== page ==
When I say that these have been redesigned to fit with the Mk6 kit, I really do mean it. The sprue builds 5 poses, and those poses are identical to the ones from the Mk6 Marines. The reason for this is plain – it means they’re cross-compatible with the special and heavy weapons, which were already very fixed, with the instructions identifying each individual gun and which Marine pose it was intended to fit with.  The frame includes some extra vambrace pieces to add on to your Marines should you choose to use them with heavy weapons, as previewed recently on Warhammer Community.

The kit has all the positives you’d expect from modern GW plastics. They build nicely, they look great (as long as you like the tweaks from the old Mk3 design, anyway), and it is a genuinely good thing for it to be cross-compatible with the special and heavy weapons sprues, because you’re not stuck with any particular armour mark – if you were one of the people looking at Mk6 and thinking well, this doesn’t really fit my Legion, your problems are now solved, you can use these guys instead.

The negatives are, well, how many times do you actually want to build the same five fucking Space Marines? I am not generally one of the people who complains about new kits being “monopose” vs. an imagined past of “multipose” boxes – the past includes a hell of a lot of units comprising 2-3 very slightly different metal or resin guys repeated as many times as you needed them, and plastic kits where yes you could theoretically put them together however you liked but with that freedom quite heavily circumscribed by the limits of how a humanoid figure can be posed before it just looks bad. Between the incredible array of options from Games Workshop itself and the wide world of third-party bits, and the ease with which you can take a hobby knife and a bit of willing to plastic and reshape it how you want, the instructions in the box are only really half the story when it comes to what any particular plastic kit can make. Nevertheless it is quite weird for this to be, at its core, poses 1-5 for Legionary Space Marines repeated again with some of the armour elements switched around. There is presumably quite a lot of competition for production capacity at Games Workshop right now, and the lion’s share goes to 40k and Age of Sigmar in that order. Using the share allocated to you to do Tactical Marines, Again, Yes In Exactly the Same Poses, rather than getting Assault Marines or Breachers or Despoilers or Recon Marines or anything else, really into plastic just does not make sense to me.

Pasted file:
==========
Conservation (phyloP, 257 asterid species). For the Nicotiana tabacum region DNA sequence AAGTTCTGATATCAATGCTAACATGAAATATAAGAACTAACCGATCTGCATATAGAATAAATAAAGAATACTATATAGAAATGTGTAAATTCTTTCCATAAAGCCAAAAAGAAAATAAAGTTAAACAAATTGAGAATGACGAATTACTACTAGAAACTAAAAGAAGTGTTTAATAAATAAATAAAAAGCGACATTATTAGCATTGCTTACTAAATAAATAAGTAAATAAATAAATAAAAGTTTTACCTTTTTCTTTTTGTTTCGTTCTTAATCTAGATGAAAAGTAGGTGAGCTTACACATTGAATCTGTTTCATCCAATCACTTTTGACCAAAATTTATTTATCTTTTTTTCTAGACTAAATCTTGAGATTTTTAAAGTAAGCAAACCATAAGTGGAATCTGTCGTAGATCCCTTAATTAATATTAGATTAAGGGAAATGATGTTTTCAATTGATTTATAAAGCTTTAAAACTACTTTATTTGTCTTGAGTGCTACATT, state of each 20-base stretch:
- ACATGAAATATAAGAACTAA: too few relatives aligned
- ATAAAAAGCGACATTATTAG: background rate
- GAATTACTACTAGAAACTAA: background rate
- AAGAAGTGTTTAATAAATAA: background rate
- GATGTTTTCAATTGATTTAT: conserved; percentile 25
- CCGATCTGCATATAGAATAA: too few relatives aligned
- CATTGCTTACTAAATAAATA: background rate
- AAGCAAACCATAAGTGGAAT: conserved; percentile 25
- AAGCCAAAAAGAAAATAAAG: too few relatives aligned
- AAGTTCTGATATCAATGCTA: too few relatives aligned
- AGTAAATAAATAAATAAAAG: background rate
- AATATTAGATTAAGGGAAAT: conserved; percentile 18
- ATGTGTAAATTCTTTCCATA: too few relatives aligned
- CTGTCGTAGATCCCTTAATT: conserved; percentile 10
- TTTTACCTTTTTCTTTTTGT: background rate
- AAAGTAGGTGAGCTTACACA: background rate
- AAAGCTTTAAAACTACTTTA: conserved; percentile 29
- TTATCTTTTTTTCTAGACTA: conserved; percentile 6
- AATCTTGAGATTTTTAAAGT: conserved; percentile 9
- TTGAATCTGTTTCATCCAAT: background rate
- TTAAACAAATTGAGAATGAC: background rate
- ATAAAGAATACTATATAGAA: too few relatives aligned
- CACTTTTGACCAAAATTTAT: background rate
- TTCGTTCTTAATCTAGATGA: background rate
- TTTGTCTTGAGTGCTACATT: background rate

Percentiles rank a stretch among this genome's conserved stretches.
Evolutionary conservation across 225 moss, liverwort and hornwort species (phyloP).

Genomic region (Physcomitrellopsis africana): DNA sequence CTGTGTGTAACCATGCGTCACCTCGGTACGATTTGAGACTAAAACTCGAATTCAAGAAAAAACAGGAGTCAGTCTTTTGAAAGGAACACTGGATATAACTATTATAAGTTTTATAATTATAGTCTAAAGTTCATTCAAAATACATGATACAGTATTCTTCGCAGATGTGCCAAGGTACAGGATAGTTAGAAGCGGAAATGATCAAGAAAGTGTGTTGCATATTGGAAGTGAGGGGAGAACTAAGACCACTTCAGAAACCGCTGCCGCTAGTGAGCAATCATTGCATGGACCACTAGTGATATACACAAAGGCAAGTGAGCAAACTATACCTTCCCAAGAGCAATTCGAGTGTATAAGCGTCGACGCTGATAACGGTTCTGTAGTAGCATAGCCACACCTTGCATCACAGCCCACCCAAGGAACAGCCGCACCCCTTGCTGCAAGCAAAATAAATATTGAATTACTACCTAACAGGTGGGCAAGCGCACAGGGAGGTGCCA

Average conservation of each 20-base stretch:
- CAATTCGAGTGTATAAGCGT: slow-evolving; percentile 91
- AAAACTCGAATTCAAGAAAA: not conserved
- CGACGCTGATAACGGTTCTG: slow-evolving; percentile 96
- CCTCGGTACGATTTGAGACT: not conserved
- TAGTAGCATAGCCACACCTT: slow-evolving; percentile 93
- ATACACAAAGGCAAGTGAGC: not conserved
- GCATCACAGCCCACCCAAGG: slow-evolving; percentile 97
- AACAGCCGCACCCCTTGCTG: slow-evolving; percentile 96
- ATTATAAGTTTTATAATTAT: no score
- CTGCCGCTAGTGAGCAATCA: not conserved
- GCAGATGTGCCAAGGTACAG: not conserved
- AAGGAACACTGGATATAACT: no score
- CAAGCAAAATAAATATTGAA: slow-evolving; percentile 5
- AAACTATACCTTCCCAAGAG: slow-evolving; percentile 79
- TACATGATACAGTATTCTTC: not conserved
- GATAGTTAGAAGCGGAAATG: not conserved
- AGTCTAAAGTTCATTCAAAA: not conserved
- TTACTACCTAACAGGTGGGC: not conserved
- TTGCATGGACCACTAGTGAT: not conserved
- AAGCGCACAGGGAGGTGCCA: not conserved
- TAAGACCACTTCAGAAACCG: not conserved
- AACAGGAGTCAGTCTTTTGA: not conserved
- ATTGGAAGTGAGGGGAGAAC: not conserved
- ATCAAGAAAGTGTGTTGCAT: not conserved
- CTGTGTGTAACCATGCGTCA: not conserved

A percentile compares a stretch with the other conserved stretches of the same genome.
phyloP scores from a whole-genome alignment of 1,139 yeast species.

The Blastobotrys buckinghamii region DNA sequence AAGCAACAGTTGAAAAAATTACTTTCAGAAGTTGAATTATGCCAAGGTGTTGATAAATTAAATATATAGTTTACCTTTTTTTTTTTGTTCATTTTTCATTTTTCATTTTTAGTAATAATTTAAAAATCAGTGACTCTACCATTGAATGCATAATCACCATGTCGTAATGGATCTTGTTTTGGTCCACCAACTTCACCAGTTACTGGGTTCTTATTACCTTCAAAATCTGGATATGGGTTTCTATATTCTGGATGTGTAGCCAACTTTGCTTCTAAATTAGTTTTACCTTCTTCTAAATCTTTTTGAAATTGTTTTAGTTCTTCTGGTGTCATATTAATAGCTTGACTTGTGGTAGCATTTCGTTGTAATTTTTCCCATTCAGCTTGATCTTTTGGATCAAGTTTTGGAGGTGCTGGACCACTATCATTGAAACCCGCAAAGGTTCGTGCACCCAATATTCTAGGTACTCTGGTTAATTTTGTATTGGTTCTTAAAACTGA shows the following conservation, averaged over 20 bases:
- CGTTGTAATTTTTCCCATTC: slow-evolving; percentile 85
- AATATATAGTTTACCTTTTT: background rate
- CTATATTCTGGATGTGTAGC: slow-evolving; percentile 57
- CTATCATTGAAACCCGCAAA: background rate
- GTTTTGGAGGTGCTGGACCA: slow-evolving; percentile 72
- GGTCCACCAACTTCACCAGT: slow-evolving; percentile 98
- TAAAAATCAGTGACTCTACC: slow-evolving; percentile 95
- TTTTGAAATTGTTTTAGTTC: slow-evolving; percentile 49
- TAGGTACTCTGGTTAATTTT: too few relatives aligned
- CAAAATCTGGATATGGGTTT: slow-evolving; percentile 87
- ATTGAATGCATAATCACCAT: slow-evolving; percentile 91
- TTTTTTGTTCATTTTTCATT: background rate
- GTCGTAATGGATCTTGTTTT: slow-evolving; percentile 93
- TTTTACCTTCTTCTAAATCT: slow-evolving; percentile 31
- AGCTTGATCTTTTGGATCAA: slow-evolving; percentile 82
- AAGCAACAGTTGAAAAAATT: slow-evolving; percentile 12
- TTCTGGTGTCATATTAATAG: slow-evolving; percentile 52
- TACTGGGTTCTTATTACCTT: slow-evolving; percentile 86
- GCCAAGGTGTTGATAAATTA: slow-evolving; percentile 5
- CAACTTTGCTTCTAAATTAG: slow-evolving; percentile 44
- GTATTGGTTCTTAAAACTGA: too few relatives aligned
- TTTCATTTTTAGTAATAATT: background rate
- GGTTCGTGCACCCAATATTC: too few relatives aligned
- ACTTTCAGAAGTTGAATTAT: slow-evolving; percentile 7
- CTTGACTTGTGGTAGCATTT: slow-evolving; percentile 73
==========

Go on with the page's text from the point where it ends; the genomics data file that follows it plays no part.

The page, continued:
Henry: I agree with everything Liam said about the bizarre decisions that have been made about infantry design. It makes no sense to me to be getting ever more esoteric vehicles and dreadnoughts, which few of us need, while core troop units are still only represented with very old resin kits – if at all.